NSFOCUS, our newest data provider

We are pleased to welcome Chinese security firm NSFOCUS as a new data provider! NSFOCUS joins Google and Sunbelt Software in feeding our Badware Website Clearinghouse with updated information about URLs they have discovered to be bad. Like all of our data providers, NSFOCUS will participate in our independent review process.

We are particularly excited to work with NSFOCUS because their team's extensive knowledge will give us insight into the often opaque world of Chinese networks and hosting providers.

NSFOCUS's press release about the data provider arrangement can be found here.

Google's new stance on China raises interesting badware questions

Posted on January 13, 2010 - 15:53 by zeroday

Everyone is talking about Google's latest move with regard to China and there is a possibility they will pull out of the country. If that were to occur there is the possibility that China will begin blocking Google from within the country. This raises some interesting questions for us here. Google provides the badware URL feed to Firefox browsers which prevents web surfers from viewing pages laden with infections. Will this tool continue to work for those in China?
We also receive appeals from Chinese webmasters whose sites have been infected, that produce warnings in Google's search results. Will we see a drop off in appeals? Will those webmasters have the ability to use Google's webmaster tools to manage the process of delisting themselves once they've cleaned their infection?

China restricts registration of .cn names

The China Internet Network Information Center (CNNIC) announced new rules a few days ago that are intended to "enhance the authenticity, accuracy, and integrality [sic] of the domain name registration information."
These rules require applicants for .cn domain names to submit copies of their business license and personal ID for review by the registrar within five days of registering the name. There are two big questions that aren't clear from the announcement:
First, does the requirement to submit a business license apply only to registrations on behalf of businesses, or does this mean that individuals are no longer allowed to register .cn domain names? The latter would be a substantial restriction on the Internet privileges of individuals in the country.
Second, what happens between the time an online registration occurs and the end of the five day period? Is the domain active during this time, or does the domain not become active until after the paperwork is reviewed? The exact language is "From the day of the submission of online application, if CNNIC does not receive the formal paper based application material within 5 days or the application material auditing is not qualified, the domain name to be applied will be deleted." This implies that someone can sign up for a domain name with fake information, use it for five days, and then have the name revoked. I suppose that's better than being able to use a fake domain indefinitely (sort of - it may make tracking down the perpetrator more difficult), but we've seen with domain tasting that this can be abused for creating ephemeral phishing and malware sites.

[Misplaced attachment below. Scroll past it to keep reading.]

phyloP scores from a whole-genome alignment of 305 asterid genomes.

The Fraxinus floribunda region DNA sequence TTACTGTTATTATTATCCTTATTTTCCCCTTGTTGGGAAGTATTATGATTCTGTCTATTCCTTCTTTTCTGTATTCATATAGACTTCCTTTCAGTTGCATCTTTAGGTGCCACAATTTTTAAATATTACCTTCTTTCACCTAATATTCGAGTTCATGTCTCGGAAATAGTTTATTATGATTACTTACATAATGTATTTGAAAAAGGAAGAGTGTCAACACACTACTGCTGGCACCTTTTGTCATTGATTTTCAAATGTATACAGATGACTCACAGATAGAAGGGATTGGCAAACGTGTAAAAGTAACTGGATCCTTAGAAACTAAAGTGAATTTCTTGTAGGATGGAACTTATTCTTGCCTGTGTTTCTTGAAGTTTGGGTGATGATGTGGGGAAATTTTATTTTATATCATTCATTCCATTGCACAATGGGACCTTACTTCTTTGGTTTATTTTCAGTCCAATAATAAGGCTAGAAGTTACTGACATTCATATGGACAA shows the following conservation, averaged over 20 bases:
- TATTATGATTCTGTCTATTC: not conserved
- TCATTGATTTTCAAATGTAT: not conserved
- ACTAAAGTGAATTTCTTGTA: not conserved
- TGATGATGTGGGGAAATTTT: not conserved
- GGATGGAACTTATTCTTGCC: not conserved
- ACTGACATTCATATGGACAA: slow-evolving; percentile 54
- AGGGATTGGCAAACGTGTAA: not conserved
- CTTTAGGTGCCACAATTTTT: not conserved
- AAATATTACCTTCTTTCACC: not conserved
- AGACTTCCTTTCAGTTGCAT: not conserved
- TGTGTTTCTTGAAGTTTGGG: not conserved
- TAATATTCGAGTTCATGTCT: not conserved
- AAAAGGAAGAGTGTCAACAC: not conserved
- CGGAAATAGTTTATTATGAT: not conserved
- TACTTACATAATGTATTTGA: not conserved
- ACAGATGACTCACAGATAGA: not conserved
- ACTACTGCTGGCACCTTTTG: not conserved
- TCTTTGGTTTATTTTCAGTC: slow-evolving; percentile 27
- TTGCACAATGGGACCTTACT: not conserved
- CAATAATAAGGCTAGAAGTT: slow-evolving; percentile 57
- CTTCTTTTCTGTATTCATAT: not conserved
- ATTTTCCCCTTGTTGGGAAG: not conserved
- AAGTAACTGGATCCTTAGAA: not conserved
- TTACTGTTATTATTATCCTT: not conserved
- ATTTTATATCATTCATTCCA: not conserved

Underlying all of this, of course, is a long-running battle between privacy advocates who argue that being able to anonymously register a domain name extends the free speech opportunities, especially for dissidents in repressive regimes, and the security and law enforcement communities, which fret about the lack of accountability if the operator of a domain name cannot be tracked down. I'm not sure whether ICANN's requirement for registrars to disable domains with false registrant information applies to country-level TLDs, but the CNNIC policy for .cn domains would certainly be consistent with that requirement, if more heavy-handed than we've seen from most registrars.
[Update 12/18: Berkman Center Fellow Donnie (Hao Dong) posted this piece explaining even more aggressive measures being taken by the Chinese government to crack down on malicious use of domain registrations. This will almost certainly reduce the number of misused Chinese domain names, but as indicated above, we may see some additional consequences.